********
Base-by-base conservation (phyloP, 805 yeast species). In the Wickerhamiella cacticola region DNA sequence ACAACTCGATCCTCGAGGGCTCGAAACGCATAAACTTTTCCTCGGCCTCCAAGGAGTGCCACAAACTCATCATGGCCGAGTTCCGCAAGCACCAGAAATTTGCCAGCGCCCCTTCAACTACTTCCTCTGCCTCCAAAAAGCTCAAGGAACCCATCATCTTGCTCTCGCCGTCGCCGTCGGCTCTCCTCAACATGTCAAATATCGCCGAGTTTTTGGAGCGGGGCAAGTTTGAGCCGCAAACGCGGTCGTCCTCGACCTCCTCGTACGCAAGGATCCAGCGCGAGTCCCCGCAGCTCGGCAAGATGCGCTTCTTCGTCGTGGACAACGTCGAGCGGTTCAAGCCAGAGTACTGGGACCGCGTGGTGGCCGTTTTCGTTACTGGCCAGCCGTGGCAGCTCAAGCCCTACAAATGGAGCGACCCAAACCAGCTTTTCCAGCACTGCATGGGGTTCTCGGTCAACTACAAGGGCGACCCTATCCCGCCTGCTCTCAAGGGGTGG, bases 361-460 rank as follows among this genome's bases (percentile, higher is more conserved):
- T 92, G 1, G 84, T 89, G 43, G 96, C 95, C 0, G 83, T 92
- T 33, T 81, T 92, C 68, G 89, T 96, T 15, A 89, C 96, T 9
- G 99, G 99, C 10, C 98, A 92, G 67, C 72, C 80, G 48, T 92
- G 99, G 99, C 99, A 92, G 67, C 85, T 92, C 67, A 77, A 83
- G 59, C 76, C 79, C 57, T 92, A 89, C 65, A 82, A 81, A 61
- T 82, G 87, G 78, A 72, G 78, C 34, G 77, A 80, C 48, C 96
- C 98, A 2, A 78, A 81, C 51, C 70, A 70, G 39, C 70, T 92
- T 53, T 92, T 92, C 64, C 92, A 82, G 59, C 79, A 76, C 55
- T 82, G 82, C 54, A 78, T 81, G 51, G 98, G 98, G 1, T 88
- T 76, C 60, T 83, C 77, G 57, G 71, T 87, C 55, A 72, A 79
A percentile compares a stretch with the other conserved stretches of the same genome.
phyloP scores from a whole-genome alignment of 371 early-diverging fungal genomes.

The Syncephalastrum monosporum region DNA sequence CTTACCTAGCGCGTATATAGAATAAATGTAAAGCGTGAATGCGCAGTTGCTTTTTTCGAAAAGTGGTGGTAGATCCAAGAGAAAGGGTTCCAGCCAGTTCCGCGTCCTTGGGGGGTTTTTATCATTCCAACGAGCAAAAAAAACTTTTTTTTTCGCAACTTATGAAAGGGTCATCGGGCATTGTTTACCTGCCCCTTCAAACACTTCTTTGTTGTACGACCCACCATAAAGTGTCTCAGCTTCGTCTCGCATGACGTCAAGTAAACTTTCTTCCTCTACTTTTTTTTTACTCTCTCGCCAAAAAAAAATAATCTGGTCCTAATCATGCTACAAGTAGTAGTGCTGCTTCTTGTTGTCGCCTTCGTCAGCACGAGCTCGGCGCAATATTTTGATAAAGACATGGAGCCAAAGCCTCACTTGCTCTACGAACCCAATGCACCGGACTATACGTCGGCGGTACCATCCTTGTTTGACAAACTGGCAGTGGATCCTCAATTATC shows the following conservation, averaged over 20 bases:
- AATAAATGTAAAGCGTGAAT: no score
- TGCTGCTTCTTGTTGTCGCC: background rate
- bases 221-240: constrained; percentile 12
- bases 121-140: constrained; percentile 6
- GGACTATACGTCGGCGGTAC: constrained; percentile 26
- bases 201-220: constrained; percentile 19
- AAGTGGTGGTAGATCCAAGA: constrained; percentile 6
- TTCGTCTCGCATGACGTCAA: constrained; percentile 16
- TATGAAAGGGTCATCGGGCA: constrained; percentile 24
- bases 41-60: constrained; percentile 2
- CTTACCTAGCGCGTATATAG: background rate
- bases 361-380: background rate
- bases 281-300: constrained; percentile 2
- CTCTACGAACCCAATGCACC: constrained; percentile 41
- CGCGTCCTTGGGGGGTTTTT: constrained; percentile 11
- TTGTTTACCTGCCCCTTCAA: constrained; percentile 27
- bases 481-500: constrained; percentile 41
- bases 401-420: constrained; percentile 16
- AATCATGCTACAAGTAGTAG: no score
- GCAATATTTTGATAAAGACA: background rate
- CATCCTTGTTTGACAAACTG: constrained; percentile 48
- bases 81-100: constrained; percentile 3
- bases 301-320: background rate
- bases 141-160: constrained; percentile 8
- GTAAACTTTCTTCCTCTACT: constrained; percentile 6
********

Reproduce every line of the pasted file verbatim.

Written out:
Base-by-base conservation (phyloP, 805 yeast species). In the Wickerhamiella cacticola region DNA sequence ACAACTCGATCCTCGAGGGCTCGAAACGCATAAACTTTTCCTCGGCCTCCAAGGAGTGCCACAAACTCATCATGGCCGAGTTCCGCAAGCACCAGAAATTTGCCAGCGCCCCTTCAACTACTTCCTCTGCCTCCAAAAAGCTCAAGGAACCCATCATCTTGCTCTCGCCGTCGCCGTCGGCTCTCCTCAACATGTCAAATATCGCCGAGTTTTTGGAGCGGGGCAAGTTTGAGCCGCAAACGCGGTCGTCCTCGACCTCCTCGTACGCAAGGATCCAGCGCGAGTCCCCGCAGCTCGGCAAGATGCGCTTCTTCGTCGTGGACAACGTCGAGCGGTTCAAGCCAGAGTACTGGGACCGCGTGGTGGCCGTTTTCGTTACTGGCCAGCCGTGGCAGCTCAAGCCCTACAAATGGAGCGACCCAAACCAGCTTTTCCAGCACTGCATGGGGTTCTCGGTCAACTACAAGGGCGACCCTATCCCGCCTGCTCTCAAGGGGTGG, bases 361-460 rank as follows among this genome's bases (percentile, higher is more conserved):
- T 92, G 1, G 84, T 89, G 43, G 96, C 95, C 0, G 83, T 92
- T 33, T 81, T 92, C 68, G 89, T 96, T 15, A 89, C 96, T 9
- G 99, G 99, C 10, C 98, A 92, G 67, C 72, C 80, G 48, T 92
- G 99, G 99, C 99, A 92, G 67, C 85, T 92, C 67, A 77, A 83
- G 59, C 76, C 79, C 57, T 92, A 89, C 65, A 82, A 81, A 61
- T 82, G 87, G 78, A 72, G 78, C 34, G 77, A 80, C 48, C 96
- C 98, A 2, A 78, A 81, C 51, C 70, A 70, G 39, C 70, T 92
- T 53, T 92, T 92, C 64, C 92, A 82, G 59, C 79, A 76, C 55
- T 82, G 82, C 54, A 78, T 81, G 51, G 98, G 98, G 1, T 88
- T 76, C 60, T 83, C 77, G 57, G 71, T 87, C 55, A 72, A 79
A percentile compares a stretch with the other conserved stretches of the same genome.
phyloP scores from a whole-genome alignment of 371 early-diverging fungal genomes.

The Syncephalastrum monosporum region DNA sequence CTTACCTAGCGCGTATATAGAATAAATGTAAAGCGTGAATGCGCAGTTGCTTTTTTCGAAAAGTGGTGGTAGATCCAAGAGAAAGGGTTCCAGCCAGTTCCGCGTCCTTGGGGGGTTTTTATCATTCCAACGAGCAAAAAAAACTTTTTTTTTCGCAACTTATGAAAGGGTCATCGGGCATTGTTTACCTGCCCCTTCAAACACTTCTTTGTTGTACGACCCACCATAAAGTGTCTCAGCTTCGTCTCGCATGACGTCAAGTAAACTTTCTTCCTCTACTTTTTTTTTACTCTCTCGCCAAAAAAAAATAATCTGGTCCTAATCATGCTACAAGTAGTAGTGCTGCTTCTTGTTGTCGCCTTCGTCAGCACGAGCTCGGCGCAATATTTTGATAAAGACATGGAGCCAAAGCCTCACTTGCTCTACGAACCCAATGCACCGGACTATACGTCGGCGGTACCATCCTTGTTTGACAAACTGGCAGTGGATCCTCAATTATC shows the following conservation, averaged over 20 bases:
- AATAAATGTAAAGCGTGAAT: no score
- TGCTGCTTCTTGTTGTCGCC: background rate
- bases 221-240: constrained; percentile 12
- bases 121-140: constrained; percentile 6
- GGACTATACGTCGGCGGTAC: constrained; percentile 26
- bases 201-220: constrained; percentile 19
- AAGTGGTGGTAGATCCAAGA: constrained; percentile 6
- TTCGTCTCGCATGACGTCAA: constrained; percentile 16
- TATGAAAGGGTCATCGGGCA: constrained; percentile 24
- bases 41-60: constrained; percentile 2
- CTTACCTAGCGCGTATATAG: background rate
- bases 361-380: background rate
- bases 281-300: constrained; percentile 2
- CTCTACGAACCCAATGCACC: constrained; percentile 41
- CGCGTCCTTGGGGGGTTTTT: constrained; percentile 11
- TTGTTTACCTGCCCCTTCAA: constrained; percentile 27
- bases 481-500: constrained; percentile 41
- bases 401-420: constrained; percentile 16
- AATCATGCTACAAGTAGTAG: no score
- GCAATATTTTGATAAAGACA: background rate
- CATCCTTGTTTGACAAACTG: constrained; percentile 48
- bases 81-100: constrained; percentile 3
- bases 301-320: background rate
- bases 141-160: constrained; percentile 8
- GTAAACTTTCTTCCTCTACT: constrained; percentile 6